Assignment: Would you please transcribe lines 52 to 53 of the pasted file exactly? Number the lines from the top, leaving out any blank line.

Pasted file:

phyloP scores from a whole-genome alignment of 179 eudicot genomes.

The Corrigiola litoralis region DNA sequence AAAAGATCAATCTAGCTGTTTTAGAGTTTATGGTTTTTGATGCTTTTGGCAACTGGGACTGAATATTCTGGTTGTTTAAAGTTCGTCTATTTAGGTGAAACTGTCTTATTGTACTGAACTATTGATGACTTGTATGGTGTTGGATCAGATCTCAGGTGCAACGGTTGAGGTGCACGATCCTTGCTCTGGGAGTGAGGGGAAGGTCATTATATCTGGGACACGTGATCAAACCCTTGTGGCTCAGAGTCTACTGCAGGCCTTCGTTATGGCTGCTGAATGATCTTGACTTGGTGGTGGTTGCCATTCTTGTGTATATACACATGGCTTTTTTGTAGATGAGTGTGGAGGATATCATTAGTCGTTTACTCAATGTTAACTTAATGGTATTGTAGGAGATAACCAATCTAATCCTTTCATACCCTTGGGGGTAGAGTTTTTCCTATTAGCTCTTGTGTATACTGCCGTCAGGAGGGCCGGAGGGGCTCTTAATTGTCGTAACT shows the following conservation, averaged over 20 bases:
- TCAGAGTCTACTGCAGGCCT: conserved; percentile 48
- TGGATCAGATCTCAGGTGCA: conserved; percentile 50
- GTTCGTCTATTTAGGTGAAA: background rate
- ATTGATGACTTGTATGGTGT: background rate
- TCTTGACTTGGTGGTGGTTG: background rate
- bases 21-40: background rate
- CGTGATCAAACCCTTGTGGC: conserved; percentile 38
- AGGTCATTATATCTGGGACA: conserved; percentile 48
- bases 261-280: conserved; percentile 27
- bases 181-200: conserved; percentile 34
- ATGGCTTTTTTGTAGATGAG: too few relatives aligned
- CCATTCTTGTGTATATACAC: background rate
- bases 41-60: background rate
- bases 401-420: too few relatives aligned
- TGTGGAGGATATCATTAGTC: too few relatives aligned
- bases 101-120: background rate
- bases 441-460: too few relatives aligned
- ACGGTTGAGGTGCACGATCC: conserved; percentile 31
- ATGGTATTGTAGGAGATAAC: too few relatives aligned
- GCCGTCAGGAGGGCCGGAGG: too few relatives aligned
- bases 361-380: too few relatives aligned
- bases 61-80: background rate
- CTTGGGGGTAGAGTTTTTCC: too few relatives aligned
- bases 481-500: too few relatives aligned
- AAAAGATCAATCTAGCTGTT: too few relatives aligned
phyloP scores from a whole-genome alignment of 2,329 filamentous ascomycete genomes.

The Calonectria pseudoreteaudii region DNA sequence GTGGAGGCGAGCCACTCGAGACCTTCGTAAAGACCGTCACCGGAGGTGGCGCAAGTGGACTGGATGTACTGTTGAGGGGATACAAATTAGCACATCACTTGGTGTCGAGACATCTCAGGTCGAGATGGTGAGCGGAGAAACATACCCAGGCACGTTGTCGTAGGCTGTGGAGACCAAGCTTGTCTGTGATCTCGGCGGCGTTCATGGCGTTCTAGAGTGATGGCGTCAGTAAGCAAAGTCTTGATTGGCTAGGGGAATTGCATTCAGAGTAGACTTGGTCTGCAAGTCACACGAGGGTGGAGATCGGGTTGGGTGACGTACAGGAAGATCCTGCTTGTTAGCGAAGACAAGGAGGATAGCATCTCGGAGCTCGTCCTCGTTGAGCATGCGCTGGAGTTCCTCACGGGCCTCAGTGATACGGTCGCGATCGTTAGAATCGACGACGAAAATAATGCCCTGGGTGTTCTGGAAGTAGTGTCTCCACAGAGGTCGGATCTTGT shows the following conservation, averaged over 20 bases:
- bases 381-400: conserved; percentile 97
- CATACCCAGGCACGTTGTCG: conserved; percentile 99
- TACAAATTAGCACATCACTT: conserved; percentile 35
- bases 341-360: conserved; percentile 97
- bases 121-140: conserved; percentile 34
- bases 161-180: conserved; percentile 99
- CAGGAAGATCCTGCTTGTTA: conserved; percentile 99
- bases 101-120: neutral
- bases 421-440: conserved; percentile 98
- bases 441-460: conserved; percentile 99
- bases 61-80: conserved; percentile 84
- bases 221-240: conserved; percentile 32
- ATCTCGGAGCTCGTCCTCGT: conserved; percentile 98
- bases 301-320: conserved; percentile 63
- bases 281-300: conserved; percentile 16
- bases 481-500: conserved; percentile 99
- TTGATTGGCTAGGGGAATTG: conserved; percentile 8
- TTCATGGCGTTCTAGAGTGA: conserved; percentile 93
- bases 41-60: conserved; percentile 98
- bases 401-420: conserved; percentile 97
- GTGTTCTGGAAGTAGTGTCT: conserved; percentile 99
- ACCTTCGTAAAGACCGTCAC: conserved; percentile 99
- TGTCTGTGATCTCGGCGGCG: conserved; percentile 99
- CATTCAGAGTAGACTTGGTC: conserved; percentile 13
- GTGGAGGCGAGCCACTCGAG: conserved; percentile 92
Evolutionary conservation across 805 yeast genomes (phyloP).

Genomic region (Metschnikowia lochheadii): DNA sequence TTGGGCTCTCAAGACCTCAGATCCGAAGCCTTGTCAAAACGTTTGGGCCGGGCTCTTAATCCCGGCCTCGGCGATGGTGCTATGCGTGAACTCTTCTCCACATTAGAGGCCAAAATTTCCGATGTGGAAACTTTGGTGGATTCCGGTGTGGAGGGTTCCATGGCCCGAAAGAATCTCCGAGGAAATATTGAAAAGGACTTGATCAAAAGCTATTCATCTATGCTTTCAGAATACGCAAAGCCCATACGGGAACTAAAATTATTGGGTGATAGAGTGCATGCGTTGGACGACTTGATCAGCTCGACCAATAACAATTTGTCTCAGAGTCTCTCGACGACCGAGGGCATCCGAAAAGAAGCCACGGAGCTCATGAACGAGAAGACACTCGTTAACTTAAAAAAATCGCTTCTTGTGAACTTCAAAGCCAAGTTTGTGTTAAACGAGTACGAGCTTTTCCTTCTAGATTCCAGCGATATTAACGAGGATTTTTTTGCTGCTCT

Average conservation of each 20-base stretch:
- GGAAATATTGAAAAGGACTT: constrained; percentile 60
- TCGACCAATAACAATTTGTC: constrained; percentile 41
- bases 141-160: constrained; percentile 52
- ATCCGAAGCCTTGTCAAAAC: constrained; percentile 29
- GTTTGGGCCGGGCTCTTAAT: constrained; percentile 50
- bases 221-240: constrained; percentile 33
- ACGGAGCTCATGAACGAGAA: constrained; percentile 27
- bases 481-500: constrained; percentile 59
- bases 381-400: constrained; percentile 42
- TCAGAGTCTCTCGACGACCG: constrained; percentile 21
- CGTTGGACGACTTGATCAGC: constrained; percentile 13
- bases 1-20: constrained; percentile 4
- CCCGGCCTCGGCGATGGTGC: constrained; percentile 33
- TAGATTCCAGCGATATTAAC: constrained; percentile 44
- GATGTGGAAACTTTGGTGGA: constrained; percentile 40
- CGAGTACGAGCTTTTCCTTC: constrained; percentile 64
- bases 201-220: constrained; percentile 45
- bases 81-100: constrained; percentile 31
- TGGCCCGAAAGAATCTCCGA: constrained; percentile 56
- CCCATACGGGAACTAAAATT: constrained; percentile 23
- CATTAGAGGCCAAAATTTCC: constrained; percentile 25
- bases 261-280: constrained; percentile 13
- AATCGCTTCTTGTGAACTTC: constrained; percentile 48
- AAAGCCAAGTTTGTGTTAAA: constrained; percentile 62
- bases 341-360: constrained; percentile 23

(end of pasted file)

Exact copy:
- TGTCTGTGATCTCGGCGGCG: conserved; percentile 99
- CATTCAGAGTAGACTTGGTC: conserved; percentile 13